Shove off, John Hughes. The DUFF, a high school comedy by Ari Sandel, opens by declaring that The Breakfast Club‘s social categories are, like, way passé. Explains lead Bianca (Mae Whitman), “Jocks play video games, princesses are on antidepressants, and geeks rule the world.” Today, be ye goth kid, science dweeb, or just plain ordinary, only one distinction counts: Are you hot or not?
Bianca is not. She’s what her jerk neighbor Wes (Robbie Amell), the football captain, calls the DUFF, i.e., the “Designated Ugly Fat Friend.” Before audiences grab their pitchforks to defend Whitman’s honor, Wes hastily adds that DUFFs don’t have to be ugly or fat — merely less cute than their mates. Further, being the DUFF is a noble sacrifice: By seeming approachable, Bianca serves as a bouncer granting select guys the OK to flirt with lovely Jess (Skyler Samuels) and Casey (Bianca A. Santos).
Straightaway, there are several mysteries. First, who designates the Designated? Did her best friends pick her for her looks back in second grade? Or are they off the hook because an uglier friend is simply a fact of nature, thanks to an Intelligent Designer who can’t be bothered to give everyone an aquiline nose? Second, why is Bianca friends with Jess and Casey at all? She’s a drag, the kind of downer who grouses about the homecoming dance when everyone knows she’s going anyway. Plus, not only does this droll horror film fanatic seem too tomboyish to deal with girls who insist on piling on masks of perfect face powder, Jess and Casey haven’t even heard of Vincent Price — which, after a decade of friendship, implies that they’ve tuned out every word she’s said.
Josh A. Cagan’s script aspires to be hyper-modern and clever. It’s all hashtags and cyberbullying, as though it doesn’t expect to have a shelf life longer than six years. (Stick around to the end credits for everyone’s Twitter handle and Instagram.) Bianca introduces one character, a slender, auburn-haired dreamboat (Nick Eversman), as her #FutureBabyDaddy, but when she fondles a store mannequin while cooing his name, the terrorizing queen bee (Bella Thorne) makes the video go viral. At least Whitman, a barreling Mae West in overalls, sells the scene by snapping off the dummy’s arm and tongue-tickling his broken socket. She’s a classic screwball starlet, the kind who’s all moxie and eye-rolls. To back her up, Sandel enlists grown-ups Ken Jeong, Romany Malco, and Allison Janney as comic support, yet he gets even better mileage out of young dramatic actor Amell, who takes a shallow role and turns it into a mini-meathead masterpiece.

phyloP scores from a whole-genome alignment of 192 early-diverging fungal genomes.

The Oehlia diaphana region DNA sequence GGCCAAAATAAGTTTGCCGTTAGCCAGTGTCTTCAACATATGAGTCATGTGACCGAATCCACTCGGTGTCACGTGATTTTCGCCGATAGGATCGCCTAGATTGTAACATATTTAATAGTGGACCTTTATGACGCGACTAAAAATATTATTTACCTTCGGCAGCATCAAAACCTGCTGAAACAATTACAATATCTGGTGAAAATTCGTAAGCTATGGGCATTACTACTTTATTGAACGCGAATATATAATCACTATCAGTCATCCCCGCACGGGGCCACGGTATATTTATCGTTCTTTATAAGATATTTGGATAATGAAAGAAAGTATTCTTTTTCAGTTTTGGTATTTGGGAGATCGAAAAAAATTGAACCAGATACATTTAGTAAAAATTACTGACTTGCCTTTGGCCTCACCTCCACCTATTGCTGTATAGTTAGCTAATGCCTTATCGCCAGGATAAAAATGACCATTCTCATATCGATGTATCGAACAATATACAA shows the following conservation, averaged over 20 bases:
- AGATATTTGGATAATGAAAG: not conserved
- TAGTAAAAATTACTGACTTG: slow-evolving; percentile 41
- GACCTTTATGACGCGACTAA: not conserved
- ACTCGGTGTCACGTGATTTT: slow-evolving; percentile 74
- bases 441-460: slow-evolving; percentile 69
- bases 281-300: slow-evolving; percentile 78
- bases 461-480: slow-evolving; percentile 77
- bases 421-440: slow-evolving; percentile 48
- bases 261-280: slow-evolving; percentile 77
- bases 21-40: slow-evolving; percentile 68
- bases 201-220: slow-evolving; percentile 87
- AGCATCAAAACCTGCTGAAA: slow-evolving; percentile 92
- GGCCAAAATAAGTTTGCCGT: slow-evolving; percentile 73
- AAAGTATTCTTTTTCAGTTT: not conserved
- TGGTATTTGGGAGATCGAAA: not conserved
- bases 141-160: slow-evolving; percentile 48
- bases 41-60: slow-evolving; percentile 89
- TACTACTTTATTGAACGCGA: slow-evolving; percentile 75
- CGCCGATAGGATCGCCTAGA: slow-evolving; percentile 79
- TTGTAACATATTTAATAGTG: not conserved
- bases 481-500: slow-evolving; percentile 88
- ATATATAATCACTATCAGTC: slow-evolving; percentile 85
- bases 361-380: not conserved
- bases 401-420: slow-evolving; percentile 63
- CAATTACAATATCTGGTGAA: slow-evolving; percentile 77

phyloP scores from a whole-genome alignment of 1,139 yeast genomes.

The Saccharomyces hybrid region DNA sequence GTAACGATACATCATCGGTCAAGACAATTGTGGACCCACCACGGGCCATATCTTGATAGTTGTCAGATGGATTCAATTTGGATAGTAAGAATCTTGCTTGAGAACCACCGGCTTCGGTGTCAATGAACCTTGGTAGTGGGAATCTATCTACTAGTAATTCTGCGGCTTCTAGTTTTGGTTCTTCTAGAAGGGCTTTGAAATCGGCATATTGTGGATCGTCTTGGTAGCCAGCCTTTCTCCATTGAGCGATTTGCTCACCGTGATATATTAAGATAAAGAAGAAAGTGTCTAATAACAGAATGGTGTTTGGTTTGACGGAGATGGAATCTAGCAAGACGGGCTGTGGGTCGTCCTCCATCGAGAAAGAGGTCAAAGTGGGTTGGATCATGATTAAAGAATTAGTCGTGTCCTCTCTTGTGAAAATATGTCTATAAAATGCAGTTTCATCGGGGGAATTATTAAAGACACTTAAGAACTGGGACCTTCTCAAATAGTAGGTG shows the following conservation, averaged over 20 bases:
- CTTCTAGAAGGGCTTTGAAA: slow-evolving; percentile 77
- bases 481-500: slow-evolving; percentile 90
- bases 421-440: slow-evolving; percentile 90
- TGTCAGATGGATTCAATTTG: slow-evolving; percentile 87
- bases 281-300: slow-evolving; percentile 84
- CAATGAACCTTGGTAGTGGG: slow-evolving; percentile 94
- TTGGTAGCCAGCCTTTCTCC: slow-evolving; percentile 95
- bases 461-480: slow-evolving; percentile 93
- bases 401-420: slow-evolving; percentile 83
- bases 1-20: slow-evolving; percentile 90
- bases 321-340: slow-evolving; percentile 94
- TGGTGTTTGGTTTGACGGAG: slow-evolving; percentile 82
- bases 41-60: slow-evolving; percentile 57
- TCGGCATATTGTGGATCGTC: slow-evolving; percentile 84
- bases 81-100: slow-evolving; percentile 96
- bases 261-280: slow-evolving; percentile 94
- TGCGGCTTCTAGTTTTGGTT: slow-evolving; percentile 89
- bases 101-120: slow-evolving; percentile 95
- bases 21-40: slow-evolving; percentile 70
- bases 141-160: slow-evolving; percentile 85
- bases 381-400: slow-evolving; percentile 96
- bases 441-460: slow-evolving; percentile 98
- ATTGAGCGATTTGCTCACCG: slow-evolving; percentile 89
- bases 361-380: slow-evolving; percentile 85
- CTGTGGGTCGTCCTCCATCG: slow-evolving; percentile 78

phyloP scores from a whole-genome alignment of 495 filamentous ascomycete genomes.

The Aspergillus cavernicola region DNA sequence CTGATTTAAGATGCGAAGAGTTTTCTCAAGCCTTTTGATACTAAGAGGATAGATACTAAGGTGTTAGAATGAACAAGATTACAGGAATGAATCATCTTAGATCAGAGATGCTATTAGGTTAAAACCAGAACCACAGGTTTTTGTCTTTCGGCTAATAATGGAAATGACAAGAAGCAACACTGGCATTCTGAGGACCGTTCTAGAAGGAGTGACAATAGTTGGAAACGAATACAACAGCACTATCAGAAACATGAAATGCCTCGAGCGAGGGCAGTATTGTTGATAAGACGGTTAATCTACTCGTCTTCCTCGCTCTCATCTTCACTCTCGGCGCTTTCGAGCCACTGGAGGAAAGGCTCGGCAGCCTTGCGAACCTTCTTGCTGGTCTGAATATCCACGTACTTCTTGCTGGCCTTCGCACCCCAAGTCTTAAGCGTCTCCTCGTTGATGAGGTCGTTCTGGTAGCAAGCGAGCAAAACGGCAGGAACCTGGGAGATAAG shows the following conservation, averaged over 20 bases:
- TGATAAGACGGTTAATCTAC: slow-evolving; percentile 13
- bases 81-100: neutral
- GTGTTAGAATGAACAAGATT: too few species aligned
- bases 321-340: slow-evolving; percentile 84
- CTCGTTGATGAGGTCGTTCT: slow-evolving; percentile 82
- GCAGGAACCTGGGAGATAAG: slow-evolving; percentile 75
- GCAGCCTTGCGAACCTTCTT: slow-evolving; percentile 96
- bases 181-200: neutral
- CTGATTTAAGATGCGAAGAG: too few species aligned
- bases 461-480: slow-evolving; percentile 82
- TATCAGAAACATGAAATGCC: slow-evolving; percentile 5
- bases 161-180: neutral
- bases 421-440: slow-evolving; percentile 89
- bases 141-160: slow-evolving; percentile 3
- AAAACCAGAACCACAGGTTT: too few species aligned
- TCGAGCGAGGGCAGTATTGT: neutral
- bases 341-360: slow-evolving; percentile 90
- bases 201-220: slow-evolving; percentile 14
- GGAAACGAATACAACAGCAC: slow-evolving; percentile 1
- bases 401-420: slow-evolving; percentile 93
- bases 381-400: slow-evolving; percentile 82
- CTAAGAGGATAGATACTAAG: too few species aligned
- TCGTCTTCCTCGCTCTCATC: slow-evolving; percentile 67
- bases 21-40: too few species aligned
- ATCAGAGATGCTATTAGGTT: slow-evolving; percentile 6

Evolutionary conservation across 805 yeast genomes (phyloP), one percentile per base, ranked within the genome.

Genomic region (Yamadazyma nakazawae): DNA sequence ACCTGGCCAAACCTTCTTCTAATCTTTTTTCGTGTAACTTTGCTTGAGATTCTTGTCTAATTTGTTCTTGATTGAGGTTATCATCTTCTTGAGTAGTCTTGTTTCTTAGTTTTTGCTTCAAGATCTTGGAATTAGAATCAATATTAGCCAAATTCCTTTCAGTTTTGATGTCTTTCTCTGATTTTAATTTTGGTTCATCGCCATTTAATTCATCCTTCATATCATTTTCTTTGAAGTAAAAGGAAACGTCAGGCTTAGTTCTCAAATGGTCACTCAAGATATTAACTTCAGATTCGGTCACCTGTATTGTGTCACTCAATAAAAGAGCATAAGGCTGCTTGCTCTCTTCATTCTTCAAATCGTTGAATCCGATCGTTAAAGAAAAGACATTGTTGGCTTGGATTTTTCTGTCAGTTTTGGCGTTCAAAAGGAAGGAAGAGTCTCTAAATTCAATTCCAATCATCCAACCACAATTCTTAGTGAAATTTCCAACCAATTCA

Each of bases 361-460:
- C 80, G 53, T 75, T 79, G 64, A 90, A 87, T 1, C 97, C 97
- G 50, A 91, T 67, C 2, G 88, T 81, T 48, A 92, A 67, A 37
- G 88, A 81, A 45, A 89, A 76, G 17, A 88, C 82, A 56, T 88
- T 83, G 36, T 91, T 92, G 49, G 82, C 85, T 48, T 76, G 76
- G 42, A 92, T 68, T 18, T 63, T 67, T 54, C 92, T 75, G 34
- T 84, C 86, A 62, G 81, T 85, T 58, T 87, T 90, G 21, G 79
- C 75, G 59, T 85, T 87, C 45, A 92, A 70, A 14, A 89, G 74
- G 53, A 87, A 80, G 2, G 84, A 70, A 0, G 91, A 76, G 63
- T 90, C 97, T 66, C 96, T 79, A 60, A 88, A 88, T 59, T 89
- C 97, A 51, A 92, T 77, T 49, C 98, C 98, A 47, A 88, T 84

But the comedy is smartest when it takes swipes at pretty privilege. Jess and Casey are doted on by everyone at school, from the principal to the lunch lady. Bianca is invisible, an idea that clashes with what we see when the camera zooms in on Whitman — she’s got fourteen earrings, ripped overalls, and a scowl, so she should stand out in her manicured mallrat hallways like Judd Nelson once did. It’s unclear if her beautiful BFFs are aware of the gulf between their physical gifts. If they are, a scene where Jess pressures Bianca to fit in by wearing her camisole, a sliver of fabric seemingly sewn together from moth wings, is just cruel. If not, they’re so clueless to the pecking order that the film’s very point is moot.
To be fair, The DUFF doesn’t seem to know what its point actually is. It’s pro-self-acceptance and also pro-makeover. It’s about liking yourself, and how you’d like yourself better with a boyfriend. Sure, the problem is an unhealthy societal fixation on superficial assessments of worth and attractiveness. But the movie insists that if Bianca really wants people to pay attention to her battle against beauty standards, she should first get a better bra and show off her boobs.
No matter how many Vine jokes Sandel squeezes in, The DUFF can’t escape the same movie-logic pitfalls that Hughes tripped over in The Breakfast Club: The weirdo girl must wind up lipsticked, combed, and kissed. Poaching a bit from another Hughes classic, she even slices up a closet treasure — here, a red lumberjack flannel — for a sexy homecoming frock, which she wears while insisting that attractiveness doesn’t matter, even as her cleavage and curls say different. “We are all DUFFs!” Bianca commands, and Sandel cuts to her classmates belting the same, like social-outcast Spartacuses.
There’s freedom in facing the truth. There would be even more freedom in a heroine finishing the film in her favorite ugly overalls, but we haven’t gotten there yet. By the end, when Bianca cheers, “It’s not about popularity or even getting the guy,” it’s clear she’s been too obsessed with Vincent Price flicks to even watch her own movie.
Directed by Ari Sandel. Written by Josh Cagan. Based on the novel by Kody Keplinger. Starring Mae Whitman, Robbie Amell, Bella Thorne, Bianca Santos, Skyler Samuels, Nick Eversman, Allison Janney, Romany Malco, and Ken Jeong.